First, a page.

Stochastic Congestion and Pricing Model with Endogenous Departure Time Selection and Heterogeneous Travelers

Recently published:

  • Xin, Wuping and David Levinson (2015) Stochastic Congestion and Pricing Model with Endogenous Departure Time Selection and Heterogeneous Travelers. Mathematical Population Studies. Volume 22, Issue 1, 2015, pages 37- 52
    Published online: 11 Feb 2015 [doi] [Paywall, but free copy here] [This is part of a special issue on Risk and Uncertainty in Urban and Transport Economics]

    Abstract: In a stochastic roadway congestion and pricing model, one scheme (omniscient pricing) relies on the full knowledge of each individual journey cost and of early and late penalties of the traveler. A second scheme (observable pricing) is based on observed queuing delays only. Travelers are characterized by late-acceptance levels. The effects of various late-acceptance levels on congestion patterns with and without pricing are compared through simulations. The omniscient pricing scheme is most effective in suppressing the congestion at peak hours and in distributing travel demands over a longer time horizon. Heterogeneity of travelers reduces congestion when pricing is imposed, and congestion pricing becomes more effective when cost structures are diversified rather than identical. Omniscient pricing better reduces the expected total social cost; however, more travelers improve welfare individually with observable pricing. The benefits of a pricing scheme depend on travelers’ cost structures and on the proportion of late-tolerant, late-averse, and late-neutral travelers in the population.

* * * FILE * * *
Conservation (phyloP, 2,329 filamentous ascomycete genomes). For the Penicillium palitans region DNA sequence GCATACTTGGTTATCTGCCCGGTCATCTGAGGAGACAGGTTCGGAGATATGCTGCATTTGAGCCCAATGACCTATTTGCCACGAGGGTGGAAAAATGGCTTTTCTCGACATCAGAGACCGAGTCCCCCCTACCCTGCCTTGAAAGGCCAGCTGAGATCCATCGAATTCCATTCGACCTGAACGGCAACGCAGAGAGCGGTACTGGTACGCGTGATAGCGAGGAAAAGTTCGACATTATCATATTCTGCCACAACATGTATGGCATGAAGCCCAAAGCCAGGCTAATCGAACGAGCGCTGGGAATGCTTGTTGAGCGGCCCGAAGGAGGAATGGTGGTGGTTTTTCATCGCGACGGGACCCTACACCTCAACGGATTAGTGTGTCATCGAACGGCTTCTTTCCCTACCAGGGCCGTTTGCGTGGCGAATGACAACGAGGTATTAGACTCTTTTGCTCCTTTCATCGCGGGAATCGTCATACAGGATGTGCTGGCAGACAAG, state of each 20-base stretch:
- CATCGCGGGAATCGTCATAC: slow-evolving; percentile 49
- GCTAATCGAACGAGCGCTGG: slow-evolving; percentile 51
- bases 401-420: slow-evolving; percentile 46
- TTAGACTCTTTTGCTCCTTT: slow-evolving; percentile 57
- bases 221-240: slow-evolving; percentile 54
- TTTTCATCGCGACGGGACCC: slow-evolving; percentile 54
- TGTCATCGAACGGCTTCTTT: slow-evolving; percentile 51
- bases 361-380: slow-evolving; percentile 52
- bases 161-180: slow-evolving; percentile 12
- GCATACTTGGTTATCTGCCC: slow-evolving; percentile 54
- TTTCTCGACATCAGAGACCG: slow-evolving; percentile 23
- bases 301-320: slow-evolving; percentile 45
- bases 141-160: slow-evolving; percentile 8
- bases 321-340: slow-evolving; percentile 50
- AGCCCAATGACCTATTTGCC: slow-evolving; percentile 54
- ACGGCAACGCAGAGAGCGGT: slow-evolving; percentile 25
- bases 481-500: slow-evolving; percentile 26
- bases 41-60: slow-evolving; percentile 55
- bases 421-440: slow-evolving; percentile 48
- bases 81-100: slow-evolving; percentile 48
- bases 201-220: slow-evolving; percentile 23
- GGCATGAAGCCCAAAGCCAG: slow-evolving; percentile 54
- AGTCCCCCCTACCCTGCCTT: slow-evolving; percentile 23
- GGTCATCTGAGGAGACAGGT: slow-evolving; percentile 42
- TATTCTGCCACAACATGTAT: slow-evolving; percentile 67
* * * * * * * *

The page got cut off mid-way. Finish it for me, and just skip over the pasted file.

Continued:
Keywords: commute, congestion pricing, omniscient and observable pricing schemes, road pricing, second-best pricing, social cost and individual welfare, stochastic network equilibrium, traveler departure patterns

(Personal note. This paper was first submitted in 2005. Revised and accepted in 2007, and published in 2015. Sadly this tops my previous record for the longest a paper has taken, which had gone to Ramp Metering and Freeway Bottleneck Capacity at 7 years.  My thanks to my co-author for his infinite patience. However, this is theory, rather than empirical, and so we have not been trumped by other research.)